There is a blindly-accepted mythology that began as soon as the 70s ended. The myth goes like this: The Rolling Stones were a scrappy London R&B band that rode the first wave of the British Invasion, had some monster singles, did a classic mid-60s album (Aftermath), stumbled briefly with a psychedelic Beatles knock-off (Their Satanic Majesties Request), then righted themselves, found an excellent producer in Jimmy Miller, and made the Holy Quadrilogy — Beggars Banquet, Let It Bleed, Sticky Fingers, and Exile On Main Street — each an irrefutable cornerstone of their massive legacy and four of the greatest rock albums ever made.
And after that — Some Girls aside — it all went to shit.
The “Ultimate Classic Rock” website, the internet’s click-bait custodian of lazy rock factoids, perpetuates the well-trodden path, describing the first post-Exile album, Goats Head Soup as “the end of the Stones’ classic era, with two more increasingly careless albums following until the band got back on track five years later with Some Girls.” This sentiment has been robotically repeated ad nauseam for almost forty years now.
The Stones themselves even bought into the narrative, self-deprecatingly naming a compilation of their post-Exile material Sucking In The Seventies.
Supposedly, the three albums between the mighty Exile and the fluke disco/New Wave-era smash of Some Girls represented a trough of mediocrity, but I’m here to tell you that those three albums — the aforementioned Goats Head Soup, along with It’s Only Rock ‘N Roll, and Black And Blue — are totally underrated. Classics? Maybe I’d stop just shy of that. But they have an adventurous spirit and willingness to mess with the Stones’ formula a little, and an air of breezily coked-up, rock-god Dionysian decadence impossible to replicate in any other era. Every track, even the weak ones, has something at least interesting about it, which is more than I can say for some of their 80s albums (the true trough of mediocrity, in my opinion –buy me a drink and raise the topic of Dirty Work.)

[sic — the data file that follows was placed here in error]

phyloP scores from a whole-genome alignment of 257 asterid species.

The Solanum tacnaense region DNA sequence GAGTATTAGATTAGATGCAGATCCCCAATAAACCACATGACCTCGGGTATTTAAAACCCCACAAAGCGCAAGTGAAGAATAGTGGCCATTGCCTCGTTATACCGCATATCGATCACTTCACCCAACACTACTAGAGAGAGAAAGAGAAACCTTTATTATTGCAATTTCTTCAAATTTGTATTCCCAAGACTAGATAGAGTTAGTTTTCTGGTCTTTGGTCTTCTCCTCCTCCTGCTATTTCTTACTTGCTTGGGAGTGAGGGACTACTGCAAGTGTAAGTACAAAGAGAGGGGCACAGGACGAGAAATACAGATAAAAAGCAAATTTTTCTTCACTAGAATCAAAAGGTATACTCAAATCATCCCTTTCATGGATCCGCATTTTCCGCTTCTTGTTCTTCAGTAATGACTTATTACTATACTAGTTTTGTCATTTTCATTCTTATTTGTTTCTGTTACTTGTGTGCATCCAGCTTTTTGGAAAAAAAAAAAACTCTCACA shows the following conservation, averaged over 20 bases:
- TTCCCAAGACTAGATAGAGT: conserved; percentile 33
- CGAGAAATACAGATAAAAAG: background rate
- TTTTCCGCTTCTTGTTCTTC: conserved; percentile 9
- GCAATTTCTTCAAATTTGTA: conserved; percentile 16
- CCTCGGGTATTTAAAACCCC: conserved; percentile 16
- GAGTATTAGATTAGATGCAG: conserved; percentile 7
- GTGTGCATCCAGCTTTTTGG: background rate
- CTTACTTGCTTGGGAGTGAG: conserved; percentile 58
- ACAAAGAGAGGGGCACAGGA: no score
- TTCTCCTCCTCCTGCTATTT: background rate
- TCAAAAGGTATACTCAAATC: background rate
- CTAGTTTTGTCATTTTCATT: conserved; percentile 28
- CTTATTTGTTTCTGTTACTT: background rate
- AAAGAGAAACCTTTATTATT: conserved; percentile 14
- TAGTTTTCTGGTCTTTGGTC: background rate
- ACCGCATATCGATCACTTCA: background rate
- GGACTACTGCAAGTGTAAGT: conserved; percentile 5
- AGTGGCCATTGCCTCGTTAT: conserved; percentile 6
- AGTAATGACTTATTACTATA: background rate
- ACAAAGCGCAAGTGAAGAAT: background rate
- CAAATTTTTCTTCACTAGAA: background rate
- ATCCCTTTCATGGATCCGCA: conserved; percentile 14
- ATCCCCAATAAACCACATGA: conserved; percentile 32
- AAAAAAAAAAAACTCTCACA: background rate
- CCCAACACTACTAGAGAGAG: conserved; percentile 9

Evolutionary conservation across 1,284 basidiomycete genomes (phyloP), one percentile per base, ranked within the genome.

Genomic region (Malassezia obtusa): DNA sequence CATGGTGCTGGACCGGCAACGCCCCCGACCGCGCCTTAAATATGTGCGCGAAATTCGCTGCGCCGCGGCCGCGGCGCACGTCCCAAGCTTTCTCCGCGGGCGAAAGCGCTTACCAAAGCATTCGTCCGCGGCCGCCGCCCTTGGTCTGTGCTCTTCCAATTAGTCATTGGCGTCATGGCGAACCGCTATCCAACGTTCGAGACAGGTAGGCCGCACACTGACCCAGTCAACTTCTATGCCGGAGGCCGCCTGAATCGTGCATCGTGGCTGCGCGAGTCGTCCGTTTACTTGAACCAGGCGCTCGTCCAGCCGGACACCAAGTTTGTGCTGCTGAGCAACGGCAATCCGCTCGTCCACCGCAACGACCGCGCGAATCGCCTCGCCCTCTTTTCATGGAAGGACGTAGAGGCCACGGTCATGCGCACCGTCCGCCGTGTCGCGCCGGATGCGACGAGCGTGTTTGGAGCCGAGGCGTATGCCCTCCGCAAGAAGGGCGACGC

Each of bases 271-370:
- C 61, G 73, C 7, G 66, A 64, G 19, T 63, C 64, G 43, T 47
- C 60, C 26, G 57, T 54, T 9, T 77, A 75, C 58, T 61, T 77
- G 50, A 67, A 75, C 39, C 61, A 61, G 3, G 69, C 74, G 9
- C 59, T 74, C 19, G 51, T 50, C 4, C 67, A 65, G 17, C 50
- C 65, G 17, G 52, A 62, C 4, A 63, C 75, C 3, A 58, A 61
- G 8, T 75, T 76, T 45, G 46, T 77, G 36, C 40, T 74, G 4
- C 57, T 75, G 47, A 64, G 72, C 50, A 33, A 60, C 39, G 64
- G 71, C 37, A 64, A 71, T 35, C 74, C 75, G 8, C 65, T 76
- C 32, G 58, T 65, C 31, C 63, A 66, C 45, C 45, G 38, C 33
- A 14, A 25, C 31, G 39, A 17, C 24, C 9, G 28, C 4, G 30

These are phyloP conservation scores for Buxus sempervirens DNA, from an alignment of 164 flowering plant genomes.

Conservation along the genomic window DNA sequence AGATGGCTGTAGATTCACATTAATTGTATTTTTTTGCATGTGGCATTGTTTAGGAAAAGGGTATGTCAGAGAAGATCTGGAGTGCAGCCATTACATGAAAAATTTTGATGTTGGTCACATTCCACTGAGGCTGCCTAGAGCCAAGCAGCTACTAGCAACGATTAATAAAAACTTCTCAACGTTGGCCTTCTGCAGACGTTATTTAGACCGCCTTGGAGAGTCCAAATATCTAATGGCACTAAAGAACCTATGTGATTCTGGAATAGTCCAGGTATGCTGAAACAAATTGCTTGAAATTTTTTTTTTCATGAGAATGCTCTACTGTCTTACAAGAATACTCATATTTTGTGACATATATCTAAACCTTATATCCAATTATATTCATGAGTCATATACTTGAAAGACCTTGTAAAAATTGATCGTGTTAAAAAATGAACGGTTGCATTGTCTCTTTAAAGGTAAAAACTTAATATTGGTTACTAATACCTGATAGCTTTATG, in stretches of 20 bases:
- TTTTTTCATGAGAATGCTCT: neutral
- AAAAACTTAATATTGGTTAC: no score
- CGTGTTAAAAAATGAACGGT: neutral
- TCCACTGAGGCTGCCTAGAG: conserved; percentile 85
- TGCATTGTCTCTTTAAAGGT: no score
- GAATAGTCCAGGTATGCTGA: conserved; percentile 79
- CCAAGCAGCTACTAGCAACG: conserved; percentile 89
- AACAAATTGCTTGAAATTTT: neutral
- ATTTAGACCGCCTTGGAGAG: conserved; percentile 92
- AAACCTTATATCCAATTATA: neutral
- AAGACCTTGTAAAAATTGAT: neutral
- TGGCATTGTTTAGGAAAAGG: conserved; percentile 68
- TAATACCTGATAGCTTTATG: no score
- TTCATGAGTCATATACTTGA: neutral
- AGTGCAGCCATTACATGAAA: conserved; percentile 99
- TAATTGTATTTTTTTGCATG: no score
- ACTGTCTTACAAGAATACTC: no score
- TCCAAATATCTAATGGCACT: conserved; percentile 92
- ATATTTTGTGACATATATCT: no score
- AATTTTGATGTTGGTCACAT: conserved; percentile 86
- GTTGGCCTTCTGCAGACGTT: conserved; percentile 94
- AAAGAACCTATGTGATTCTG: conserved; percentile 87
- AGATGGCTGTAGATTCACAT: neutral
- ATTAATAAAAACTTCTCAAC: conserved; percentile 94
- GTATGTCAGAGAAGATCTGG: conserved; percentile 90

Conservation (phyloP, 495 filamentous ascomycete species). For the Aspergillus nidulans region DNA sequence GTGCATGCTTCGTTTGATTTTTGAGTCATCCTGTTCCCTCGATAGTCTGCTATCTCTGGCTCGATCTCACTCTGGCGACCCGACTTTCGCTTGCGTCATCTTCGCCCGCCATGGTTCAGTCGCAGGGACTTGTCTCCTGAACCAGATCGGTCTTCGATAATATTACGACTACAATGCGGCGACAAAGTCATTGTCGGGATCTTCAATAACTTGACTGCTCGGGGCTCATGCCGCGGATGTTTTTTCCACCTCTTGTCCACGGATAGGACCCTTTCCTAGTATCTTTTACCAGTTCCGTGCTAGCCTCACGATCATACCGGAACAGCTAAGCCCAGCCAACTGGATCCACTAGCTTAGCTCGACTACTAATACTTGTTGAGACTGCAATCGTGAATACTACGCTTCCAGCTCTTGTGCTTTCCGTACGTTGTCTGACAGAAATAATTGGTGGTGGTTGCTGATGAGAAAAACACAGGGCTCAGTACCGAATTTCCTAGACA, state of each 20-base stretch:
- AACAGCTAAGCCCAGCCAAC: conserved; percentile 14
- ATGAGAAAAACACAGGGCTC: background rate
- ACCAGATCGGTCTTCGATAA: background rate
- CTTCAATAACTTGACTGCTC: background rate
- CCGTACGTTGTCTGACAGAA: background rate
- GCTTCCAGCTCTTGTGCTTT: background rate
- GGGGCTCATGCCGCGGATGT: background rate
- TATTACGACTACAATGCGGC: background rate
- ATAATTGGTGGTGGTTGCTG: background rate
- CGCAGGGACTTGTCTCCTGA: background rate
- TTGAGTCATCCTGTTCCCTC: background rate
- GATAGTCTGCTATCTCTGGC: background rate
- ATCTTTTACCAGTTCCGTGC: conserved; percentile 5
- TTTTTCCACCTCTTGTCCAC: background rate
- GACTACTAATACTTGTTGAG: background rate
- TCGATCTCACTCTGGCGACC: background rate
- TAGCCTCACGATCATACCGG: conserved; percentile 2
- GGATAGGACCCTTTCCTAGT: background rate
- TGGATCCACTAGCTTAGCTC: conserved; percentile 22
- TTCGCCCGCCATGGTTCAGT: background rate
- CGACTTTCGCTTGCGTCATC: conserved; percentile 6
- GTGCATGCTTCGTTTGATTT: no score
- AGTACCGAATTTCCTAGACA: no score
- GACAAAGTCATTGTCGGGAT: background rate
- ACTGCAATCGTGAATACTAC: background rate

And for two of these three albums, the Stones still had the services of “second” guitarist Mick Taylor, a Clapton-esque blues virtuoso, whose jazz-tinged soloing lifted many of these songs to a new level. For the first time since the Brian Jones era, Keith Richards’ slashing, open-tuned riffage wasn’t the dominant sound. Although Keith always claimed his 70s heroin habit did not slow him down much, the instrumental line-ups on these songs frequently tell a different tale. He’s just not there on about a sixth of them, and on several more he’s just croaking out backing vocals, or strumming a single sloppy rhythm guitar buried in the mix, or plunking on the bass (the Stones’ actual bassist, Bill Wyman, was somewhat minimalized on these albums, his role frequently usurped by Richards or Taylor).
For better and worse (see below), this era was Jagger’s version of the Rolling Stones. His lyrics were some of the best he ever concocted, and the empty space left by Keith was filled by his own guitar work, which grew more confident with every album. Sadly, these albums are tainted in a lot of people’s mind by Jagger’s increasing buffoonery. The whirling dervish of the ‘69 concert stage was now a glam-rock self-parody (this reached its nadir with the “Dancing In The Streets” video of ‘85 before he finally dialed it back for the Stones’ more recent tours.) So…try to hear these albums without picturing Jagger’s eye-shadow and spangly onesies with the necklines that plunged to the pubes, or the band as a whole’s incredibly dated visual aspect during this period (despite the images I’ve gone ahead and inexplicably included.)